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Less discriminating readers--by which I mean reader’s who don’t suffer from prolonged bouts of finicky tendencies—readers who can enjoy a novel based on character development, plot arcs, things that happen or happen to characters…you know, the actual THINGS that make a book a novel…I envy these readers. I have a bad habit of fixating on setting: time and place. I’m loathe to admit that when a friend recommends a book and I ask for the setting and I get a personally disagreeable answer, that book never had a ch
“I’m not afraid to die… I just don’t want to be there when it happens.” – Woody Allen
In “Macbeth,” after one of the bloodiest scenes of murder, mayhem, and madness ever enacted on the page or stage, William Shakespeare immediately gives us its polar opposite: a drunken porter telling jokes as he pretends to answer the door to Hell.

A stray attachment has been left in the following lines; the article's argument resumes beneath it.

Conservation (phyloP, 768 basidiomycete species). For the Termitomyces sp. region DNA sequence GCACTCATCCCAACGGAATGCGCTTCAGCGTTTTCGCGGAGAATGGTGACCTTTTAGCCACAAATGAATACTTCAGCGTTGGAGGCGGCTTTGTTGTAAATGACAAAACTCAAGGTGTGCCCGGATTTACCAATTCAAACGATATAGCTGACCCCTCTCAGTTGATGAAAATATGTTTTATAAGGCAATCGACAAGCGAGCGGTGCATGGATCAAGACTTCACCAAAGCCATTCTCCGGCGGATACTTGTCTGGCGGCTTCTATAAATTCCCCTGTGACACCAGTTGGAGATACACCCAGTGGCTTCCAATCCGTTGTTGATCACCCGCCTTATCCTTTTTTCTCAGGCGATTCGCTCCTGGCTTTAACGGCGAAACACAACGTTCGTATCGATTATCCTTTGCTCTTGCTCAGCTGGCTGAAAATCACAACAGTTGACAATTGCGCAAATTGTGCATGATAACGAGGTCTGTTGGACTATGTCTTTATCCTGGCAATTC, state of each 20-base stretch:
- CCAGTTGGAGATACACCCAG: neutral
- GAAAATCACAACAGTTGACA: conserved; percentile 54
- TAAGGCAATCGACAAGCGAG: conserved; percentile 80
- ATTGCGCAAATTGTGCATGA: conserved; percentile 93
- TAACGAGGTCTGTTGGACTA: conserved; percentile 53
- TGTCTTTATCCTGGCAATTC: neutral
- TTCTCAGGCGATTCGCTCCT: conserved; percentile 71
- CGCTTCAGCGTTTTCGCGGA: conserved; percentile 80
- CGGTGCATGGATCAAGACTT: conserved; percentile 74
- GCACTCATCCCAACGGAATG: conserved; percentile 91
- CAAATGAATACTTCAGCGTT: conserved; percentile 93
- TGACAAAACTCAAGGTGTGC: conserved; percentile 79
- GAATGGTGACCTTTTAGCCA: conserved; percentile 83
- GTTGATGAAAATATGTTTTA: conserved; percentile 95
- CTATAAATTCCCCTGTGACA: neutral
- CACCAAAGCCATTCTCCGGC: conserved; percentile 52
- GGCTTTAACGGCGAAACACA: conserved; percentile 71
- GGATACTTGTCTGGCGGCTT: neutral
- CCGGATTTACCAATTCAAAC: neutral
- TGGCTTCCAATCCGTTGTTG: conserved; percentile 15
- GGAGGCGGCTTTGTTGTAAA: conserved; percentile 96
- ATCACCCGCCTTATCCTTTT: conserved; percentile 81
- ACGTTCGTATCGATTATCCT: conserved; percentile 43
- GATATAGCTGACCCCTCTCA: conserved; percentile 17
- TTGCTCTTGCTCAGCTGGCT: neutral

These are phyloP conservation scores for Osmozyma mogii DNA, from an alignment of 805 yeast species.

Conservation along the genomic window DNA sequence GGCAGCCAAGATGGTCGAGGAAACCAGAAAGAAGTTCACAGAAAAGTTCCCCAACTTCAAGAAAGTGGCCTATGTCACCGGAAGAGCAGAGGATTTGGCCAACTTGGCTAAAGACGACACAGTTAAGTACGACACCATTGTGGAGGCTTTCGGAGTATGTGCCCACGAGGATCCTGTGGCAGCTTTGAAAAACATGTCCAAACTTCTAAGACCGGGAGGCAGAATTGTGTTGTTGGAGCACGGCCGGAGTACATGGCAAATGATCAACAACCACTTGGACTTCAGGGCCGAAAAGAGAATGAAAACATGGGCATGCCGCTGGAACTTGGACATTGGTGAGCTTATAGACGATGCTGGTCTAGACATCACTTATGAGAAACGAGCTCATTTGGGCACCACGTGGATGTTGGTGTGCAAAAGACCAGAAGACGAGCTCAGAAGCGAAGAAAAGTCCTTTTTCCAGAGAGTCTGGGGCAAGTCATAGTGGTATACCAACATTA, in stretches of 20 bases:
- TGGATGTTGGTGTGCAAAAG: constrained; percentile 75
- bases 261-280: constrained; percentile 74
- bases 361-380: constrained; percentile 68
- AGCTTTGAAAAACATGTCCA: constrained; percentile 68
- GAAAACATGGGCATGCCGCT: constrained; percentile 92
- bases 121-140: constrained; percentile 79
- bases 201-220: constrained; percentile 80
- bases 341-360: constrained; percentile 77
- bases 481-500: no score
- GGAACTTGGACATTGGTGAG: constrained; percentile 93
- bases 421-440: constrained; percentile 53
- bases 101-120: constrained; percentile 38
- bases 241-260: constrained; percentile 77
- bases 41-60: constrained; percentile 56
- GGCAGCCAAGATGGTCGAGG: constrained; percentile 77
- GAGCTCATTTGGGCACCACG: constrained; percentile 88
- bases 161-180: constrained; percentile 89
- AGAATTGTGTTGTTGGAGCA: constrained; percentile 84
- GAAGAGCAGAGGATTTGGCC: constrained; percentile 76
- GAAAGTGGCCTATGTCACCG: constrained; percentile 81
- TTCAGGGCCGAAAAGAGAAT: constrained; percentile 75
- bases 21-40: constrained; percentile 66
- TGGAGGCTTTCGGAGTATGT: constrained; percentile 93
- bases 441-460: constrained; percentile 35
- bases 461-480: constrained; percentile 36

I love the idea of pairing nonfiction and fiction titles about a particular subject and reading them successively. For example, I know of a book club that read The Paris Wife by Paula McLain together with Hemingway’s A Moveable
There’s a darkly funny song by Ben Folds called “You Don’t Know Me At All.” In it, a couple has the realization that they have absolutely nothing to say to each other and it’s not because they know each other so deeply that words aren’t necessary. It’s because they have no idea what the other is thinking, nor do they really care much anymore.
I’ve been contributing to the Reading Addict long enough now that it’s inevitable I’ll repeat myself from time to time. I’ll retread over well worn territory as I know I’ve done, but hopefully I can offer a bit of luminescence in between the warmed leftovers. I’ve championed indie literature in the past, as I hope I’ll continue to do in the future, for many reasons. For one, it’s honest. For every James Patterson, there’s a poor recent graduate, who before he earned a fiction fellowship banged away on the k